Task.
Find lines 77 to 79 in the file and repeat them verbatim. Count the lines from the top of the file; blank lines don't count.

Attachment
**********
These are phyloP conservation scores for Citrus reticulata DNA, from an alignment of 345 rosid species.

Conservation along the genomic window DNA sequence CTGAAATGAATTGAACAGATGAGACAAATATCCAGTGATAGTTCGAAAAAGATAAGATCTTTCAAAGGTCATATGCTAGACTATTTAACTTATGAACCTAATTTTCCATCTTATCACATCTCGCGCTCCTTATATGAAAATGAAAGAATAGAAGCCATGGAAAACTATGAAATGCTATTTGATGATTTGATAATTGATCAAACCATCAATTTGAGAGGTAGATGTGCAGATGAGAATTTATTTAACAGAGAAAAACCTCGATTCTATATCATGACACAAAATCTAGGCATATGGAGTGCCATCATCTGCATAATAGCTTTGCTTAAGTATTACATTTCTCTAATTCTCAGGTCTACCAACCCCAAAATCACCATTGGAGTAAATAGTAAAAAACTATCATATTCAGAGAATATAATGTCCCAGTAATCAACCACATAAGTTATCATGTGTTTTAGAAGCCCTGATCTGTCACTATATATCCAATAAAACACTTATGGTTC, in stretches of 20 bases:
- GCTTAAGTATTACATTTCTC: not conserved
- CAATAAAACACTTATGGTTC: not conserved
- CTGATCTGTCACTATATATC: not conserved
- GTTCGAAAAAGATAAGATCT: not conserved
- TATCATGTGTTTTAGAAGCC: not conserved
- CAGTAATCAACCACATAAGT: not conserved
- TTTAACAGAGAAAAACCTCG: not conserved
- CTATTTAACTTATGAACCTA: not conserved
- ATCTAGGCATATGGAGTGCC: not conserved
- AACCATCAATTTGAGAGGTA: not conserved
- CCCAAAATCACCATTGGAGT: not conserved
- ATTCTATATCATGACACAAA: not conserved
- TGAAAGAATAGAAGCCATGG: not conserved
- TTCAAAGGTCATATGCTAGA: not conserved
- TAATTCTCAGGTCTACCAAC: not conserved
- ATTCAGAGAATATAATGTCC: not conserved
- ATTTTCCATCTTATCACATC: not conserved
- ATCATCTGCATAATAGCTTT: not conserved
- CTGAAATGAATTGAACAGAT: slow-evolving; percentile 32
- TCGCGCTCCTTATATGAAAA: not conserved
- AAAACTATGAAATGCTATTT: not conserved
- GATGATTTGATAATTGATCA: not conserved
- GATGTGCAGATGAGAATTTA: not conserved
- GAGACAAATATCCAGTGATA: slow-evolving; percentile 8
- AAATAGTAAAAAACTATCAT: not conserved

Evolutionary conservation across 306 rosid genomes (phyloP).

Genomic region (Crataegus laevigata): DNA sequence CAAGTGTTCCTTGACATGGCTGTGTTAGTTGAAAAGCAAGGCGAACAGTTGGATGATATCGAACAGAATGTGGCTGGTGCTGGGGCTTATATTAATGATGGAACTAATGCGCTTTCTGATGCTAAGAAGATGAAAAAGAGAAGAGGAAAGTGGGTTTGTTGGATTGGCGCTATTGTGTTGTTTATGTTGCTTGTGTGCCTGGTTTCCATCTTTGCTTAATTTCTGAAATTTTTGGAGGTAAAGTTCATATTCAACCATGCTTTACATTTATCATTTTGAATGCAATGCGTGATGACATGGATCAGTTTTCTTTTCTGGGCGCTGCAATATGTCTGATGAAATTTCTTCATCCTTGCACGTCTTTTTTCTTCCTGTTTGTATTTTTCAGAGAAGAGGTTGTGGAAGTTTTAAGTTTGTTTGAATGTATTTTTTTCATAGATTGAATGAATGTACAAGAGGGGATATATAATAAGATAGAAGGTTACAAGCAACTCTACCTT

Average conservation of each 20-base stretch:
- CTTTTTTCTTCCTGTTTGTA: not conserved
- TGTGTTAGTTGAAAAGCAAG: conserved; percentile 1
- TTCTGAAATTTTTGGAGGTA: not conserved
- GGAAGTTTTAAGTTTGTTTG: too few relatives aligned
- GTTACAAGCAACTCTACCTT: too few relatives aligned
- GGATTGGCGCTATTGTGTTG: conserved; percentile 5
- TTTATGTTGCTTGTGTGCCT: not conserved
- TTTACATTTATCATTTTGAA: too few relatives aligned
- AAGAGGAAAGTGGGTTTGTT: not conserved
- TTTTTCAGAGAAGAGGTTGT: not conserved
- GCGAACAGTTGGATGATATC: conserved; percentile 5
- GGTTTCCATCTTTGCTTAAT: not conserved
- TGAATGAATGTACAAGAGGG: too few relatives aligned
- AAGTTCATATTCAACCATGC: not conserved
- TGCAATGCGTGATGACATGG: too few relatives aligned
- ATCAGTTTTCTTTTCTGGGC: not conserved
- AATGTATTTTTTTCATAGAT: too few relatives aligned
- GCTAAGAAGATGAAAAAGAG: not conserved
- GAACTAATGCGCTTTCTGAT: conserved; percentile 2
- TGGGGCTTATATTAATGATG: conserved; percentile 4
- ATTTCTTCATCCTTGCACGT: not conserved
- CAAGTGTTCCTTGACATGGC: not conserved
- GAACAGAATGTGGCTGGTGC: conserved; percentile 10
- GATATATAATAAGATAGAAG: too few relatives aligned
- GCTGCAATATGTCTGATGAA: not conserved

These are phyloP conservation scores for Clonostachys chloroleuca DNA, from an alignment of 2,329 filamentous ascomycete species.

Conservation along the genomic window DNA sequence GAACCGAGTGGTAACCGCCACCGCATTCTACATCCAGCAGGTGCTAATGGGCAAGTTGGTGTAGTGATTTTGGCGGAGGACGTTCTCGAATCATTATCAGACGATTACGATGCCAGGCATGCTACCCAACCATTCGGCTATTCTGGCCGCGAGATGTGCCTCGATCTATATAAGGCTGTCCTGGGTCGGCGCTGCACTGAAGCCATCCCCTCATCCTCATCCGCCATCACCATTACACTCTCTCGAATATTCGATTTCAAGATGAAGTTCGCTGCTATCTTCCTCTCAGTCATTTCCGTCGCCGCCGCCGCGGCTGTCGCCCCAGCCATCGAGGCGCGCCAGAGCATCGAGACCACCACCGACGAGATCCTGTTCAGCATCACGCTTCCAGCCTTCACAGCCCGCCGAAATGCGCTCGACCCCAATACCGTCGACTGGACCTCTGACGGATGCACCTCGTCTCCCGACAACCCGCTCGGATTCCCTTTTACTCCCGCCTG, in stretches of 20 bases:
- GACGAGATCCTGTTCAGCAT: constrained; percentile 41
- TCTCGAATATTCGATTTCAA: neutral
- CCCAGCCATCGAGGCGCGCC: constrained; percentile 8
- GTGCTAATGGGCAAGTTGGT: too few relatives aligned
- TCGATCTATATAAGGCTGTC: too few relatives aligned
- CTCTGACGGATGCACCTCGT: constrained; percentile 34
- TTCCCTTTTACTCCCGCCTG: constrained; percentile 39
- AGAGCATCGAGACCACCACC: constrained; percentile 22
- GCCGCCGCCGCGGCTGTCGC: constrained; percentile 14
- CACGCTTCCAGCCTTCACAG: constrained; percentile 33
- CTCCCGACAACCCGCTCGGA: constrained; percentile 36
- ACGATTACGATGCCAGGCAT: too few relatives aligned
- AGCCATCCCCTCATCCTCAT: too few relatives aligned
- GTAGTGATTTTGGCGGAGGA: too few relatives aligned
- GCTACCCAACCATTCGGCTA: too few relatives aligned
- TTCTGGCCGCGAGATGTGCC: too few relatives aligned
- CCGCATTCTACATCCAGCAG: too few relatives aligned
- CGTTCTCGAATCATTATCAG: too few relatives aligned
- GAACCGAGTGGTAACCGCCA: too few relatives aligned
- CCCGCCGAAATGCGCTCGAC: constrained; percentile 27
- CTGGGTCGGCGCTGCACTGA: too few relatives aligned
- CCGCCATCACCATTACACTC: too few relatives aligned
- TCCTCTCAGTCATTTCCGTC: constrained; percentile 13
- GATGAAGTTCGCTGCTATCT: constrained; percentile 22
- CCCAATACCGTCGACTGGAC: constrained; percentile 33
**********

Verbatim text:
- CCCGCCGAAATGCGCTCGAC: constrained; percentile 27
- CTGGGTCGGCGCTGCACTGA: too few relatives aligned
- CCGCCATCACCATTACACTC: too few relatives aligned